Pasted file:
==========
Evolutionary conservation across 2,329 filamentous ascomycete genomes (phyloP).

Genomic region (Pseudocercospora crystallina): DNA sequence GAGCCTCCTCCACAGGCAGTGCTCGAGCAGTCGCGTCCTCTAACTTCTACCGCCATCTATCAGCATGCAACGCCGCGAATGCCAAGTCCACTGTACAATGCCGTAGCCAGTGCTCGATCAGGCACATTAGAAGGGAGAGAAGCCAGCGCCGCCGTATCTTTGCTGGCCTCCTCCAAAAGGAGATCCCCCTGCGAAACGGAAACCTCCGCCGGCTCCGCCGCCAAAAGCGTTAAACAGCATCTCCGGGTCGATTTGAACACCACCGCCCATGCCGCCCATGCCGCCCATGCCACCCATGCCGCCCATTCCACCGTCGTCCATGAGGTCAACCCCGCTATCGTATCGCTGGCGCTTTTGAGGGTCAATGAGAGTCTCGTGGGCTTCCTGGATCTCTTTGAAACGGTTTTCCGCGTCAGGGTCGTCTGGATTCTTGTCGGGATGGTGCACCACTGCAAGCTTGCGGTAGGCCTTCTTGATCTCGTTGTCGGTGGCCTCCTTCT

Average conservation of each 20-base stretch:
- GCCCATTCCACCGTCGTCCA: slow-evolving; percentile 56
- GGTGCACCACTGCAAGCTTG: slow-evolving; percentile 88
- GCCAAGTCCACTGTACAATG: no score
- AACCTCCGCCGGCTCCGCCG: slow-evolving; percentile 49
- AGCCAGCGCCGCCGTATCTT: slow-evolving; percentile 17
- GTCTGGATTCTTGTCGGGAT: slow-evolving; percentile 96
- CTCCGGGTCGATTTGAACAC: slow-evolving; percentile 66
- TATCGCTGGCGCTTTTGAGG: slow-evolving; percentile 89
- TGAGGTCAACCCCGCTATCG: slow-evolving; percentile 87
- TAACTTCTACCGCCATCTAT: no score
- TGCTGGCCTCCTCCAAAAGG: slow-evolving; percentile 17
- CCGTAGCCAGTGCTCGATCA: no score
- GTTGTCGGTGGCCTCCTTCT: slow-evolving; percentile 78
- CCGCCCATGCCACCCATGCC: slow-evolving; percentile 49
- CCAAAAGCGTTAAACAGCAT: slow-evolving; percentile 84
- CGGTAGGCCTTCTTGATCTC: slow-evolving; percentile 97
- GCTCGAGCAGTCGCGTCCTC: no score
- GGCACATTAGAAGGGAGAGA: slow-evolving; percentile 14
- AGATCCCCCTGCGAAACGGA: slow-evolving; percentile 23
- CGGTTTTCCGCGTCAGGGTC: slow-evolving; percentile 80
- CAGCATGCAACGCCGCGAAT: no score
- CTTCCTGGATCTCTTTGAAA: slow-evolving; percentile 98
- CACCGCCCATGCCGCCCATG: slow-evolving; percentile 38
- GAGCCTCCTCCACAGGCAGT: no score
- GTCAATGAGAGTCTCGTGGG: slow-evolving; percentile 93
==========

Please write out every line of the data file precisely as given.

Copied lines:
Evolutionary conservation across 2,329 filamentous ascomycete genomes (phyloP).

Genomic region (Pseudocercospora crystallina): DNA sequence GAGCCTCCTCCACAGGCAGTGCTCGAGCAGTCGCGTCCTCTAACTTCTACCGCCATCTATCAGCATGCAACGCCGCGAATGCCAAGTCCACTGTACAATGCCGTAGCCAGTGCTCGATCAGGCACATTAGAAGGGAGAGAAGCCAGCGCCGCCGTATCTTTGCTGGCCTCCTCCAAAAGGAGATCCCCCTGCGAAACGGAAACCTCCGCCGGCTCCGCCGCCAAAAGCGTTAAACAGCATCTCCGGGTCGATTTGAACACCACCGCCCATGCCGCCCATGCCGCCCATGCCACCCATGCCGCCCATTCCACCGTCGTCCATGAGGTCAACCCCGCTATCGTATCGCTGGCGCTTTTGAGGGTCAATGAGAGTCTCGTGGGCTTCCTGGATCTCTTTGAAACGGTTTTCCGCGTCAGGGTCGTCTGGATTCTTGTCGGGATGGTGCACCACTGCAAGCTTGCGGTAGGCCTTCTTGATCTCGTTGTCGGTGGCCTCCTTCT

Average conservation of each 20-base stretch:
- GCCCATTCCACCGTCGTCCA: slow-evolving; percentile 56
- GGTGCACCACTGCAAGCTTG: slow-evolving; percentile 88
- GCCAAGTCCACTGTACAATG: no score
- AACCTCCGCCGGCTCCGCCG: slow-evolving; percentile 49
- AGCCAGCGCCGCCGTATCTT: slow-evolving; percentile 17
- GTCTGGATTCTTGTCGGGAT: slow-evolving; percentile 96
- CTCCGGGTCGATTTGAACAC: slow-evolving; percentile 66
- TATCGCTGGCGCTTTTGAGG: slow-evolving; percentile 89
- TGAGGTCAACCCCGCTATCG: slow-evolving; percentile 87
- TAACTTCTACCGCCATCTAT: no score
- TGCTGGCCTCCTCCAAAAGG: slow-evolving; percentile 17
- CCGTAGCCAGTGCTCGATCA: no score
- GTTGTCGGTGGCCTCCTTCT: slow-evolving; percentile 78
- CCGCCCATGCCACCCATGCC: slow-evolving; percentile 49
- CCAAAAGCGTTAAACAGCAT: slow-evolving; percentile 84
- CGGTAGGCCTTCTTGATCTC: slow-evolving; percentile 97
- GCTCGAGCAGTCGCGTCCTC: no score
- GGCACATTAGAAGGGAGAGA: slow-evolving; percentile 14
- AGATCCCCCTGCGAAACGGA: slow-evolving; percentile 23
- CGGTTTTCCGCGTCAGGGTC: slow-evolving; percentile 80
- CAGCATGCAACGCCGCGAAT: no score
- CTTCCTGGATCTCTTTGAAA: slow-evolving; percentile 98
- CACCGCCCATGCCGCCCATG: slow-evolving; percentile 38
- GAGCCTCCTCCACAGGCAGT: no score
- GTCAATGAGAGTCTCGTGGG: slow-evolving; percentile 93